The physicians and healthcare professionals at the Logan Regional Hospital Cancer Center make every effort possible to treat and cure each patient’s cancer. Though most cancers are now treatable, unfortunately, there are still a few that can’t be cured. In these cases our patients often choose hospice care.
What Is Hospice?
Hospice is a form of palliative care that involves doctors, nurses, physical therapists and social workers helping the patient get the most out of the last few months of life.
As the cancer progresses and the patient becomes more ill, there are many symptoms and side effects of treatment that can be alleviated with hospice care. Our doctors use medicine, physical therapy and nutrition to help the patient combat physical pain.
We also have social workers and therapists who are available to help an individual and their families confront the emotional trauma they’ve been through and are about to experience. Hospice is available in our care facilities as well as in a person’s home.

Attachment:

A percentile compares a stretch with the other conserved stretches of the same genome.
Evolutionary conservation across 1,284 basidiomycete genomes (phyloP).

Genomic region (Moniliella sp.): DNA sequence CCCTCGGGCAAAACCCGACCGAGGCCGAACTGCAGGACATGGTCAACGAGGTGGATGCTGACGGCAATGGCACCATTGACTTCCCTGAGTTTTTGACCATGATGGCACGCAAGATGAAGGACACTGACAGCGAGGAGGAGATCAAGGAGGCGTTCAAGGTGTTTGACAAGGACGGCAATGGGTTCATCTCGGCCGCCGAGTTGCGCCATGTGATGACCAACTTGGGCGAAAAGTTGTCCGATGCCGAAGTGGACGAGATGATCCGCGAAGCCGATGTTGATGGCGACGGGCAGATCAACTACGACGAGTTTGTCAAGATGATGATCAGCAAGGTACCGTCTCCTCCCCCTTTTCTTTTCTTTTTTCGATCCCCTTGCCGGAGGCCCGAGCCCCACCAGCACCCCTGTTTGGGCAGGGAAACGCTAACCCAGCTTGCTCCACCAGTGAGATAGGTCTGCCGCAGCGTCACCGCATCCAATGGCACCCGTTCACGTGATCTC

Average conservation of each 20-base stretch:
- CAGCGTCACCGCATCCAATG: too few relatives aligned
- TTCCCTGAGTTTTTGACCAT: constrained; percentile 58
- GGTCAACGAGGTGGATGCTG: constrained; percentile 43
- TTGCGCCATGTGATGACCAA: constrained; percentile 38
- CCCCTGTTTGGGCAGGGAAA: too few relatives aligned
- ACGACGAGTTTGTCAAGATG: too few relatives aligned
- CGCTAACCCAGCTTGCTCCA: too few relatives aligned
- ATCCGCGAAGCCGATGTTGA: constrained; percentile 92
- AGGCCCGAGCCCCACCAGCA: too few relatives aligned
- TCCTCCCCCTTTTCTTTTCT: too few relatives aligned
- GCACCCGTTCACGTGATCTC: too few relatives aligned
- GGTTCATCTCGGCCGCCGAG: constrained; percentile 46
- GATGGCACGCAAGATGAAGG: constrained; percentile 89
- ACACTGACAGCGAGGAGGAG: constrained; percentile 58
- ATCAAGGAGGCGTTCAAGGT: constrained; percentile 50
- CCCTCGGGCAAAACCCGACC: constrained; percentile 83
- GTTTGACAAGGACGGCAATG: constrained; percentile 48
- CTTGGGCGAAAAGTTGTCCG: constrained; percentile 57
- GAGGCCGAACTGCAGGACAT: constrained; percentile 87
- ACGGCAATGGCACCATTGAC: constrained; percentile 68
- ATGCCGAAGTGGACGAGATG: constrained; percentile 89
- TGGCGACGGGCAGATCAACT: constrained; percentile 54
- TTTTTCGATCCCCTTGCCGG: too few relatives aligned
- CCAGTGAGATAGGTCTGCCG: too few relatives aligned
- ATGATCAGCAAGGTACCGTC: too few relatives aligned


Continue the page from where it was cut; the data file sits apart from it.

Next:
Who Is Eligible of For Hospice Care?
If doctors determine a patient has six months or less to live, hospice care is generally covered by insurance companies and Medicaid. This can be extended up to a year depending on the circumstances. When the team of doctors treating the patient has exhausted all treatment options, they will discuss hospice with the patient. It’s not mandatory, but in some cases it’s highly recommended. The goal is to provide relief of symptoms and pain for the patient while improving the quality of remaining life.
If you or your loved ones would like to learn more about hospice or palliative care, please call (435) 716-6400.